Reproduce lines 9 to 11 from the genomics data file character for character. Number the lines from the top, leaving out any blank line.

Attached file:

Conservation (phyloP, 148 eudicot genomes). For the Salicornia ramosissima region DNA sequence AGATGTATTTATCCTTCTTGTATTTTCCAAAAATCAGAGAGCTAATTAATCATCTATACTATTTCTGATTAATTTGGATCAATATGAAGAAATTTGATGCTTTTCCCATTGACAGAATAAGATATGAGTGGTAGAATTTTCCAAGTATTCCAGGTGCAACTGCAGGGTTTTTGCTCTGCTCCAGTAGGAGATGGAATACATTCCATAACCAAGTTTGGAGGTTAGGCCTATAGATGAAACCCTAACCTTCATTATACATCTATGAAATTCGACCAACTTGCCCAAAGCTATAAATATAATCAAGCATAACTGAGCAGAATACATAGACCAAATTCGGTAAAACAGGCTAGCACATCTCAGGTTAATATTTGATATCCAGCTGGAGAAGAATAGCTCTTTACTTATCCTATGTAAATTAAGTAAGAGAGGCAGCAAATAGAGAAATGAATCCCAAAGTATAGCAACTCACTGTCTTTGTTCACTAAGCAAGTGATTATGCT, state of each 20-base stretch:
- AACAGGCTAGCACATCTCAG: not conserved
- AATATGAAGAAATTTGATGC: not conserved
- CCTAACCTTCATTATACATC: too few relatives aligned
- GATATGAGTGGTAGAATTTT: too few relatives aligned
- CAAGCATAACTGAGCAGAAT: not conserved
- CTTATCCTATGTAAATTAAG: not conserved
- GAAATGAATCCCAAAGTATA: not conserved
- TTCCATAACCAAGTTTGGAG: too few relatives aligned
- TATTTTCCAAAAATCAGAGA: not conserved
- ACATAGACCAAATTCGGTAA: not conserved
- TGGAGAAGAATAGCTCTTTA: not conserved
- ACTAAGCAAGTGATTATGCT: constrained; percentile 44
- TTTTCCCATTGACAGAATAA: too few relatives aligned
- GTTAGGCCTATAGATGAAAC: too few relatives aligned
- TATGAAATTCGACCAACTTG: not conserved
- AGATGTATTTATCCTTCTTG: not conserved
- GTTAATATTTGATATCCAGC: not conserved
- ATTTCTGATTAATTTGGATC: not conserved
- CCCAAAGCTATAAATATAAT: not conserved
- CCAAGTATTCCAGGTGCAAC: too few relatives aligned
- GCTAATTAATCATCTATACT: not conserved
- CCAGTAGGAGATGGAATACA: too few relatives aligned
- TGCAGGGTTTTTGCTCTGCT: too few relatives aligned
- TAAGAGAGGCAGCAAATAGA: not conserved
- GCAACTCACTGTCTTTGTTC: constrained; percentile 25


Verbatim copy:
- TTCCATAACCAAGTTTGGAG: too few relatives aligned
- TATTTTCCAAAAATCAGAGA: not conserved
- ACATAGACCAAATTCGGTAA: not conserved